"_nullify a constitutional right_?" He put to Douglas the direct and
embarrassing query: "If the slaveholding citizens of a United States
Territory should need and demand congressional legislation for the
protection of their slave property in such Territory, would you, as a
member of Congress, vote for or against such legislation?" "Repeat
that," cried Douglas, ostentatiously; "I want to answer that question."
But he never composed his reply.

Another kindred question had already been put by Lincoln: "Can the
people of a United States Territory, in any lawful way, against the wish
of any citizen of the United States, exclude slavery from its limits,
prior to the formation of a State Constitution?" Friends advised him not
to force this, as it seemed against the immediate policy of the present
campaign. But it was never his way to subordinate his own deliberate
opinion to the opinions of advisers; and on this occasion he was
merciless in pressing this question. A story has been very generally
repeated that he told the protesters that, whatever might be the bearing
on the senatorship, Douglas could not answer that question and be
elected President of the United States in 1860. "I am killing larger
game," he said; "the battle of 1860 is worth a hundred of this."[86] A
few legends of this kind are extant, which tend to indicate that Lincoln
already had in mind the presidential nomination, and was fighting the
present fight with an eye to that greater one in the near future. It is
not easy to say how much credit should be given to such tales; they may
not be wholly inventions, but a remark which is uttered with little
thought may later easily take on a strong color in the light of
subsequent developments.

In presenting the Republican side of the question Lincoln seemed to feel
a duty beyond that of merely outarguing his opponent. He bore the
weighty burden of a responsibility graver than personal success. He
might prevail in the opinions of his fellow citizens; without this
instant triumph he might so present his cause that the jury of posterity
would declare that the truth lay with him; he might even convince both
the present and the coming generations; and though achieving all these
triumphs, he might still fall far short of the peculiar and exacting
requirement of the occasion. For the winning of the senatorship was the
insignificant part of what he had undertaken; his momentous charge was
to maintain a grand moral crusade, to stimulate and to vindicate a great
uprising in the cause of humanity and of justice. His full appreciation
of this is entirely manifest in the tone of his speeches. They have an
earnestness, a gravity, at times even a solemnity, unusual in such
encounters in any era or before any audiences, but unprecedented "on the
stump" before the uproarious gatherings of the West at that day.
Repeatedly he stigmatized slavery as "a moral, a social, a political
evil." Very impressively he denounced the positions of an opponent who
"cared not whether slavery was voted down or voted up," who said that
slavery was not to be differentiated from the many domestic institutions
and daily affairs which civilized societies control by police
regulations. He said that slavery could not be treated as "only equal to
the cranberry laws of Indiana;" that slaves could not be put "upon a par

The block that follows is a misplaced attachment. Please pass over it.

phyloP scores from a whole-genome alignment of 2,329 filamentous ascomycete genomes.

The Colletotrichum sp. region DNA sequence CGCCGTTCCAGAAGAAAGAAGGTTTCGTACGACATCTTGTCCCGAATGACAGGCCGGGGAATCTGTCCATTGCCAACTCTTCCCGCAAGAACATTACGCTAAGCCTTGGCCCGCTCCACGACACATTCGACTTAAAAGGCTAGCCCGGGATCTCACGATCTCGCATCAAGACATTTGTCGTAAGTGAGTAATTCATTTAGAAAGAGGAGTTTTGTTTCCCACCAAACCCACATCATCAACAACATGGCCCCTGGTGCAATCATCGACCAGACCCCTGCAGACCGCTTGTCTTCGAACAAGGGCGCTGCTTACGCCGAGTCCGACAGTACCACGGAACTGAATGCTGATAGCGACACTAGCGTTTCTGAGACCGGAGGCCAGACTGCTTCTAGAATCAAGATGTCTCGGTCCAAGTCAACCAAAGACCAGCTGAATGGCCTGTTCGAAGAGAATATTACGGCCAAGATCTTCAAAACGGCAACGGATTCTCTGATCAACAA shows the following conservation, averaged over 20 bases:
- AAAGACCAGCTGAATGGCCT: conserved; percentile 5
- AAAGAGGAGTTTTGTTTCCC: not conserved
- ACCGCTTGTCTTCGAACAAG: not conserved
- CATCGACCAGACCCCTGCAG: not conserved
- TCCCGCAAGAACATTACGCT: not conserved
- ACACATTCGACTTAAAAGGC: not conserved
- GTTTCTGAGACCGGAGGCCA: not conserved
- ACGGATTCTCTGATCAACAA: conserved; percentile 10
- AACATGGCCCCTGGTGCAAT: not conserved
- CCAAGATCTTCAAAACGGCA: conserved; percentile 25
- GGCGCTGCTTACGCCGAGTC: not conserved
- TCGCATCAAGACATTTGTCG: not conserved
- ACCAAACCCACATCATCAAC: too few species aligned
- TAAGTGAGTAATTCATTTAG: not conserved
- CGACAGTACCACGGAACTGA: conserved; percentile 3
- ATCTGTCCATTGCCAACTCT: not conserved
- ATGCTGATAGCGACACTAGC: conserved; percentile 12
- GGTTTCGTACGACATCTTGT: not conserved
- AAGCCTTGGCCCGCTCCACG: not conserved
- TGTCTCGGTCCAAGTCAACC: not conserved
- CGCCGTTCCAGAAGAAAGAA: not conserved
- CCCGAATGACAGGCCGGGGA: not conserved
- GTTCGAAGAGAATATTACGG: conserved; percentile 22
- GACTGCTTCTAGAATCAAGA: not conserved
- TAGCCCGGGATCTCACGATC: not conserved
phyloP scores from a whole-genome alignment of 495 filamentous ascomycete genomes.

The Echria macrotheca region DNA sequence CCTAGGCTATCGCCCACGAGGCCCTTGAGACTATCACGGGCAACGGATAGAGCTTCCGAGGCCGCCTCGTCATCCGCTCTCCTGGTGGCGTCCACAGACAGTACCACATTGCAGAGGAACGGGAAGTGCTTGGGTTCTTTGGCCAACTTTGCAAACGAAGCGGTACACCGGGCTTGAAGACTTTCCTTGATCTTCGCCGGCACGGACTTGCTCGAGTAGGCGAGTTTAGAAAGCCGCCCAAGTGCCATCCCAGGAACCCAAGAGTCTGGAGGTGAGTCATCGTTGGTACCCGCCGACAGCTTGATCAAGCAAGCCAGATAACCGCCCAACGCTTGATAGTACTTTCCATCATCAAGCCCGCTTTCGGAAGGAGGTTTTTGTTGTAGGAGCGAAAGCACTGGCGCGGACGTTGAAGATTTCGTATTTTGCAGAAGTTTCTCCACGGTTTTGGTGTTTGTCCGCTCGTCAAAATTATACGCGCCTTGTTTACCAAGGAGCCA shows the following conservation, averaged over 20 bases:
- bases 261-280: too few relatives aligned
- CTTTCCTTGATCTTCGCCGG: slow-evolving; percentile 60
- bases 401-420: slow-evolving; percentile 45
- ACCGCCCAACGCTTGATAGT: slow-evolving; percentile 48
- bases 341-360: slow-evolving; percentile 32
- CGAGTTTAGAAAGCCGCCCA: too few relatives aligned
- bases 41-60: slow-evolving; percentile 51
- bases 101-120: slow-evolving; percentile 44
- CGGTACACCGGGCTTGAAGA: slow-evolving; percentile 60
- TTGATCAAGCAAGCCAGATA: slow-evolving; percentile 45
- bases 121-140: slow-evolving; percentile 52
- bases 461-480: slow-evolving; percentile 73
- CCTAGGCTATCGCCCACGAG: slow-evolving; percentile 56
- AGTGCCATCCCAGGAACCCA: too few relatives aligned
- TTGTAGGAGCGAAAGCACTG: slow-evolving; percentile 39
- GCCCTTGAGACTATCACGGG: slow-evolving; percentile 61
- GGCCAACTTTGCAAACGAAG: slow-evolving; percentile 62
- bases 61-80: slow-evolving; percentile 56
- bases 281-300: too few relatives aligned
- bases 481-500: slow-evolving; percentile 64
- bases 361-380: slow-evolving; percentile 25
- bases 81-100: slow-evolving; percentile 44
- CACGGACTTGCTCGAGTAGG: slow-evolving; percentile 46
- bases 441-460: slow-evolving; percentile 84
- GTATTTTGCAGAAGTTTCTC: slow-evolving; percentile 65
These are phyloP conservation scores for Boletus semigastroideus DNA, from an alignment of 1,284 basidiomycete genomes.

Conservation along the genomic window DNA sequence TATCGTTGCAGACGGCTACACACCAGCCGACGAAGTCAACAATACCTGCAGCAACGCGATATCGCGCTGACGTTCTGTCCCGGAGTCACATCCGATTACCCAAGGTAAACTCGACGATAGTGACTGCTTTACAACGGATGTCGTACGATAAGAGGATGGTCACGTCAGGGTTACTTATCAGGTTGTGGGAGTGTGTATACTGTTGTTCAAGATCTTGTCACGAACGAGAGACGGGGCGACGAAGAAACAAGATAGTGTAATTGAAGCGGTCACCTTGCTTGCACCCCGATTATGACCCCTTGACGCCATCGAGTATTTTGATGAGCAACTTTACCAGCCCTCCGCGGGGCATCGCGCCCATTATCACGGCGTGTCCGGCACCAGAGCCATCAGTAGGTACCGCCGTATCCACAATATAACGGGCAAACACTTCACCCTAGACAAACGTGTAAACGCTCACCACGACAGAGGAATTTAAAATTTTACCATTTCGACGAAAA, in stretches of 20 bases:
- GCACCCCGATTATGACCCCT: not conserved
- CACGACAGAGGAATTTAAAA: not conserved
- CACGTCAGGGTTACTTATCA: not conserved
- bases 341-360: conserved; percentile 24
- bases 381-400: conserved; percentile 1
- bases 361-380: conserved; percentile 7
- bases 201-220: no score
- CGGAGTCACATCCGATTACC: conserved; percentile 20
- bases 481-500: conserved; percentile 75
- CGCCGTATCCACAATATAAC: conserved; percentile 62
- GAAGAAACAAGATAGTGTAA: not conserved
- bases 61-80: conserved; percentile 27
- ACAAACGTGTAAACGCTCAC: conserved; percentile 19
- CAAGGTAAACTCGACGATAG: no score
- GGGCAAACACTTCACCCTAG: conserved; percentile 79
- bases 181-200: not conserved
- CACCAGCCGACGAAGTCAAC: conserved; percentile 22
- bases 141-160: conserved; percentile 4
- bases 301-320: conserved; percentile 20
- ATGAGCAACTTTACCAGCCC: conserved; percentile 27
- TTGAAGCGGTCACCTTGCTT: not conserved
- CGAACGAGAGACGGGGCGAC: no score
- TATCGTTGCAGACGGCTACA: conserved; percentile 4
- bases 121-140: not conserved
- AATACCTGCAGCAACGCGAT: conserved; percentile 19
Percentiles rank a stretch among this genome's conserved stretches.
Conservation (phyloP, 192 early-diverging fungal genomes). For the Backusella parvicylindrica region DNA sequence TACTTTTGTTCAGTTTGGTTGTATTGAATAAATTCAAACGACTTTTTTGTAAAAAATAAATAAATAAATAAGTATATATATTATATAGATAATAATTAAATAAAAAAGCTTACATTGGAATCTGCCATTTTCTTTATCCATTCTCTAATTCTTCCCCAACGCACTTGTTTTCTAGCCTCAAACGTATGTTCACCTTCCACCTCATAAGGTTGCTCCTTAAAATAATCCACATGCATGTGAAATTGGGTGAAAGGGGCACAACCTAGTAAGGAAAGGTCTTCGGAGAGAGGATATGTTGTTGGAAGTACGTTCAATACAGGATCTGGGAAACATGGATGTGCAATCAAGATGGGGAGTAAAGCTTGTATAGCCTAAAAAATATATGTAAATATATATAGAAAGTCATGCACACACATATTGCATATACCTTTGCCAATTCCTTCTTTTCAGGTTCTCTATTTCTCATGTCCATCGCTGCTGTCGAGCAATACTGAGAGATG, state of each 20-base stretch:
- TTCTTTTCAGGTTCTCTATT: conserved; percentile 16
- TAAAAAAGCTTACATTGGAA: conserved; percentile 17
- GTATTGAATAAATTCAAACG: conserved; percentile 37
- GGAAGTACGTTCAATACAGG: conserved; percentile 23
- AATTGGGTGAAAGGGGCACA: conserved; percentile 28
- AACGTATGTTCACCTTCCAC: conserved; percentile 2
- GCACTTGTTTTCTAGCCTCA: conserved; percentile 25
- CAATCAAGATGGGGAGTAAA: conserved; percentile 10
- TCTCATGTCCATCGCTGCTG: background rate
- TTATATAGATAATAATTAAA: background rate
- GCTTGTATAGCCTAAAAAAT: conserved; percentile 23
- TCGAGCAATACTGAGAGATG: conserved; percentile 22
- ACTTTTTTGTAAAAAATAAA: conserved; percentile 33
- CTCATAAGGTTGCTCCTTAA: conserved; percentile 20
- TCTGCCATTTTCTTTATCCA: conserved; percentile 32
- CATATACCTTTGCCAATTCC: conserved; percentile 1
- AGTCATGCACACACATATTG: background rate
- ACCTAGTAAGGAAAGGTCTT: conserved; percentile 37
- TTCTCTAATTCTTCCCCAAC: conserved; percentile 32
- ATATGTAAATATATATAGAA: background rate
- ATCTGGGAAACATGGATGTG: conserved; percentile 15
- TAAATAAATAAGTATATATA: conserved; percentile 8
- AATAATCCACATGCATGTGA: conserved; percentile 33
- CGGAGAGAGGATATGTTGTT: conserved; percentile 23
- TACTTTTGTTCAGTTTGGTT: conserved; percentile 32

with onions and potatoes;" that to Douglas he supposed that the
institution really "looked small," but that a great proportion of the
American people regarded slavery as "a vast moral evil." "The real issue
in this controversy--the one pressing upon every mind--is the sentiment
on the part of one class that looks upon the institution of slavery _as
a wrong_, and of another class that does _not_ look upon it as a
wrong.... No man can logically say he does not care whether a wrong is
voted up or voted down. He [Douglas] contends that whatever community
wants slaves has a right to have them. So they have, if it is not a
wrong. But if it is a wrong, he cannot say people have a right to do
wrong. He says that, upon the score of equality, slaves should be
allowed to go into a new Territory, like other property. This is
strictly logical if there is no difference between it and other
property.... But if you insist that one is wrong and the other right,
there is no use to institute a comparison between right and wrong....
That is the real issue. That is the issue that will continue in this
country when these poor tongues of Judge Douglas and myself shall be
silent. It is the eternal struggle between these two principles, right
and wrong, throughout the world. They are the two principles that have
stood face to face from the beginning of time, and will ever continue to
struggle. The one is the common right of humanity, and the other the
divine right of kings. It is the same principle in whatever shape it
develops itself. It is the same spirit that says: 'You work and toil and
earn bread, and I'll eat it.'" "I ask you if it is not a false
philosophy? Is it not a false statesmanship that undertakes to build up
a system of policy upon the basis of caring nothing about _the very
thing that everybody does care the most about_?"

We cannot leave these speeches without a word concerning their literary
quality. In them we might have looked for vigor that would be a little
uncouth, wit that would be often coarse, a logic generally sound but
always clumsy,--in a word, tolerably good substance and very poor form.
We are surprised, then, to find many and high excellences in art. As it
is with Bacon's essays, so it is with these speeches: the more
attentively they are read the more striking appears the closeness of
their texture both in logic and in language. Clear thought is accurately
expressed. Each sentence has its special errand, and each word its